Mathematical Modeling of How We Hear
For the Applied Mathematics Senior Seminar, I presented a literature review on mathematical modeling of innear ear (cochlea). In this presentation I introduce important figure in the cochlea modeling (George Von Békésy) and cover the basic biology of the ear crucial in sound perception. I investigated on a model proposed by Lesser and Berkley, a two-dimensional cochlea model that is consistent to Békésy's result. The presentation was co-written and co-presented by me (Joowon Park) and a peer in the Applied Mathematics Senior Seminar. A paper version written by me is available.
History: Georg Von Békésy
In the late 19th century, scientists had anatomically discovered that nerve ending cells were attached to the basilar membrane in the inner ear. In the mid 20th century, Hungarian biophysicist Georg Von Békésy discovered that the basilar membrane was responsible for frequency selectivity, and received the Nobel Prize for his studies in the inner ear.
Biology: The Inner Ear
While external ear (pinna) and middle ear is responsible for sound localization, the inner ear transfers the energy from the sound wave into neural impulses. This presentation focuses on the basilar membrane, a structure that partitions the cochlea. Basilar membrane is wider and more flexible at the apex, and narrower and stiffer at the base. This characteristic contributes to the cochlea's frequency selectivity.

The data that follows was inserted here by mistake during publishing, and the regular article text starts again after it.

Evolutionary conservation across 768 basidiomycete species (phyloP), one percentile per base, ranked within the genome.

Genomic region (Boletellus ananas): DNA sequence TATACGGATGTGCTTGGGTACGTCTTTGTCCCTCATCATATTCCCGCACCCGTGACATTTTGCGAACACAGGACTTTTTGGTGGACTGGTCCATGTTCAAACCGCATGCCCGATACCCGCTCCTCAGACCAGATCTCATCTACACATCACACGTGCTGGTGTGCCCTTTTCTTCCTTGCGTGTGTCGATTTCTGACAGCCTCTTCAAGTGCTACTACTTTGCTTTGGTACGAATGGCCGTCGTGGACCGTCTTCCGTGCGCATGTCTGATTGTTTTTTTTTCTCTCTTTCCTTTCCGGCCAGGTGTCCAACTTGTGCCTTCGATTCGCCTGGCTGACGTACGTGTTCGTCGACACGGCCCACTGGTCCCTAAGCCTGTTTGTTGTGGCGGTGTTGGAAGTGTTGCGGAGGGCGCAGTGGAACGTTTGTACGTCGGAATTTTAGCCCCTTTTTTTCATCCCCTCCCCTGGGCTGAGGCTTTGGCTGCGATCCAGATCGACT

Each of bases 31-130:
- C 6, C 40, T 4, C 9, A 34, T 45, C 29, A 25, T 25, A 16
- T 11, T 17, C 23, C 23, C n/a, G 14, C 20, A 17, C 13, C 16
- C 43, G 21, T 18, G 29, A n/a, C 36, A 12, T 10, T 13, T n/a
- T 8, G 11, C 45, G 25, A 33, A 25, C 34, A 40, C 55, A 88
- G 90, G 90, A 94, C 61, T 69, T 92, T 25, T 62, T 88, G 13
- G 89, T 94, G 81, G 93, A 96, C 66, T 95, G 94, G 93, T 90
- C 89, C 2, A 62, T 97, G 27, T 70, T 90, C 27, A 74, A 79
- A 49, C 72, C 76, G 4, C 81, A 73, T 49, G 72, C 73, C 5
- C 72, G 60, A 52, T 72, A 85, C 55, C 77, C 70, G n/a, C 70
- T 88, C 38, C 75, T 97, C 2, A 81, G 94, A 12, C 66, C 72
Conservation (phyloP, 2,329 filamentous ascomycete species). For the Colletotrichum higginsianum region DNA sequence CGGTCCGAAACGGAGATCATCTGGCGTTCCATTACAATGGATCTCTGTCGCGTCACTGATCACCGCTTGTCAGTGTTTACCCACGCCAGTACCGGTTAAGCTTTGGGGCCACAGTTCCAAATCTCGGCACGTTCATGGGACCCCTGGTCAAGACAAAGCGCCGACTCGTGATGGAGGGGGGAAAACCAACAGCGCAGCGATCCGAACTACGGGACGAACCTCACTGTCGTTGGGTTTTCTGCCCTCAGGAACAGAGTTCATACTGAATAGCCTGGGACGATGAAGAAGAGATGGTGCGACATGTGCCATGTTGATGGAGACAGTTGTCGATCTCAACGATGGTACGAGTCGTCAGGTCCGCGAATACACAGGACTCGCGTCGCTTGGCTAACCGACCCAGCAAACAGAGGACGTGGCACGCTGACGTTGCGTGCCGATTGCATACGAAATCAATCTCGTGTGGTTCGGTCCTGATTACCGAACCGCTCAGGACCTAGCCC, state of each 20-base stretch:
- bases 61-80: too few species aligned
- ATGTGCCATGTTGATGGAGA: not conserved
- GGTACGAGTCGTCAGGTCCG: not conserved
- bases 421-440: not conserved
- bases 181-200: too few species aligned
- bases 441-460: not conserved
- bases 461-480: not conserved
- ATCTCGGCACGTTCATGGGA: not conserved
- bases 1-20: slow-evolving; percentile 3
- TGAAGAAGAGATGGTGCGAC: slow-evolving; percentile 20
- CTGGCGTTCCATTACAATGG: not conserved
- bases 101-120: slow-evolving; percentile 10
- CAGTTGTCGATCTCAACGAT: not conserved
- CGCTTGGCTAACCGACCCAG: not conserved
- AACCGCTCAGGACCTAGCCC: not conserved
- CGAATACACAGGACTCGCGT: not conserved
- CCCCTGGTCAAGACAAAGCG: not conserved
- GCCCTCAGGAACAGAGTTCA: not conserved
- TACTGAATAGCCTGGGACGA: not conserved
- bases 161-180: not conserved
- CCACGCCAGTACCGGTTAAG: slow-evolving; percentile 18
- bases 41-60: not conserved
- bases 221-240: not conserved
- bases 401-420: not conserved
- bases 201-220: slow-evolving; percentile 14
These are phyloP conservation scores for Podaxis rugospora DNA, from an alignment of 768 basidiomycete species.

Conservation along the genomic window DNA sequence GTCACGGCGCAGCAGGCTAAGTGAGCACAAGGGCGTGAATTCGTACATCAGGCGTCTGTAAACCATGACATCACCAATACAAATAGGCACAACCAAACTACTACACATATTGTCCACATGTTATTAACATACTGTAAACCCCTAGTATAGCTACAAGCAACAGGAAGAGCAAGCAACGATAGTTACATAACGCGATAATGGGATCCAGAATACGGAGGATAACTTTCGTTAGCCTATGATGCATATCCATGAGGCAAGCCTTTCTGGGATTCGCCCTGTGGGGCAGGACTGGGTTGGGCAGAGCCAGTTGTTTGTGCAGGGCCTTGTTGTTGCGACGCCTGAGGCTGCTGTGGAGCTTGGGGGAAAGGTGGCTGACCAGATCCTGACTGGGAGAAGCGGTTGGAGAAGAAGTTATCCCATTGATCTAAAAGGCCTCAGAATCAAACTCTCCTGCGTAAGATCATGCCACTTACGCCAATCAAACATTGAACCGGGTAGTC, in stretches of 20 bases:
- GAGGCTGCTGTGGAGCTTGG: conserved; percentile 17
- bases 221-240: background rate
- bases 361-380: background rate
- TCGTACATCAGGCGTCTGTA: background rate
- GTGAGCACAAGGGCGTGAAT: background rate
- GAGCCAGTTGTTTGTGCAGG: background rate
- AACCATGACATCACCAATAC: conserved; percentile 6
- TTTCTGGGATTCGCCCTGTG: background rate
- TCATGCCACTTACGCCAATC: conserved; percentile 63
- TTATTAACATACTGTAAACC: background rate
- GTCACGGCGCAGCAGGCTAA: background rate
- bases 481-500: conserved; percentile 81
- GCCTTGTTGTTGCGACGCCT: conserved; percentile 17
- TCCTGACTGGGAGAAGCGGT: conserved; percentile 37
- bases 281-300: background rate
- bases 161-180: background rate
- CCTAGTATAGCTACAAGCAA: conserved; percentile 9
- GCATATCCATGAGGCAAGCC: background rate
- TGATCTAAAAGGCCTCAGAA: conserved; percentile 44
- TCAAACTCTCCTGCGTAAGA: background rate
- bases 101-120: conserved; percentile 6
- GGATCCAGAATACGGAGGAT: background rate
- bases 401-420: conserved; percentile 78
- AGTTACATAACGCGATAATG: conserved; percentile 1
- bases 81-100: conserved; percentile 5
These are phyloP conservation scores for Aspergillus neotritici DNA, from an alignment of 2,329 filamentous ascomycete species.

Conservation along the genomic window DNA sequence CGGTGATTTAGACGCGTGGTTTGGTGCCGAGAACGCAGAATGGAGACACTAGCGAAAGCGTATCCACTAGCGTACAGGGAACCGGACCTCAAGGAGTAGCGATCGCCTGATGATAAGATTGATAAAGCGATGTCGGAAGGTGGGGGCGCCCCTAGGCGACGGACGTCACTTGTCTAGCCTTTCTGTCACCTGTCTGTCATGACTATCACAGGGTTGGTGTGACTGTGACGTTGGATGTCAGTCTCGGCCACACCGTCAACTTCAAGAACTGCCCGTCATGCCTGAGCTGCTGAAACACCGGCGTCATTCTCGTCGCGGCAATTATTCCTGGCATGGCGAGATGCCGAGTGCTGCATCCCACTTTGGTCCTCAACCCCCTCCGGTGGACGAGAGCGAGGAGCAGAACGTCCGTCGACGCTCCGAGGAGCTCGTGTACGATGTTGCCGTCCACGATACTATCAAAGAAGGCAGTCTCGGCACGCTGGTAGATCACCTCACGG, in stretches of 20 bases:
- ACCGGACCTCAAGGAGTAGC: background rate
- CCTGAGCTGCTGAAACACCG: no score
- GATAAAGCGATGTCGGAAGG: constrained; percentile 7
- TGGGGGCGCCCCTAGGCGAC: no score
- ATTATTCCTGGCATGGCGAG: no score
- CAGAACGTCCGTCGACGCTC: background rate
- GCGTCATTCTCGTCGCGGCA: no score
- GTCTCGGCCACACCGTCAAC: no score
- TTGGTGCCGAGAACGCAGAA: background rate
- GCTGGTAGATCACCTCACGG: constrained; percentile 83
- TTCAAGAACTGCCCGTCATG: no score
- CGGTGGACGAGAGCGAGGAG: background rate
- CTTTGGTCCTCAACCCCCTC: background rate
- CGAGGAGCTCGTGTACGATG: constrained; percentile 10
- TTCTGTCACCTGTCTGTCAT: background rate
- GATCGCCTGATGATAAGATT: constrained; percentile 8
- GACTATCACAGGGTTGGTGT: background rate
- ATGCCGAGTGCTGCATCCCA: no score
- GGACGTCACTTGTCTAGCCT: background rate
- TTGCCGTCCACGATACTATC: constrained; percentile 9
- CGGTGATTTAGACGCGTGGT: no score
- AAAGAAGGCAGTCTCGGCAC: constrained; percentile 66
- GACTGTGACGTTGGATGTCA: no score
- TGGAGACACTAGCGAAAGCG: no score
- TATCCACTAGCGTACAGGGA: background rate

Mathematics: PDE with Boundary Conditions
This presentation introduces a simplified model of cochlea proposed by Lesser and Berkley (1972). The reason I chose to present on this was because their mathematical modeling reproduced Békésy's results. Mathematical derivations to the partial differential equations with boundary conditions were done in the chalkboard. The button below directs to my github where I uploaded a python notebook of derivations I presented on chalkboard.
The following is the presentation given in the senior seminar on November 23rd with my partner. All the references for materials presented can be found in here. I also have written a paper-version of the literature review of mathematical modeling of the inner ear.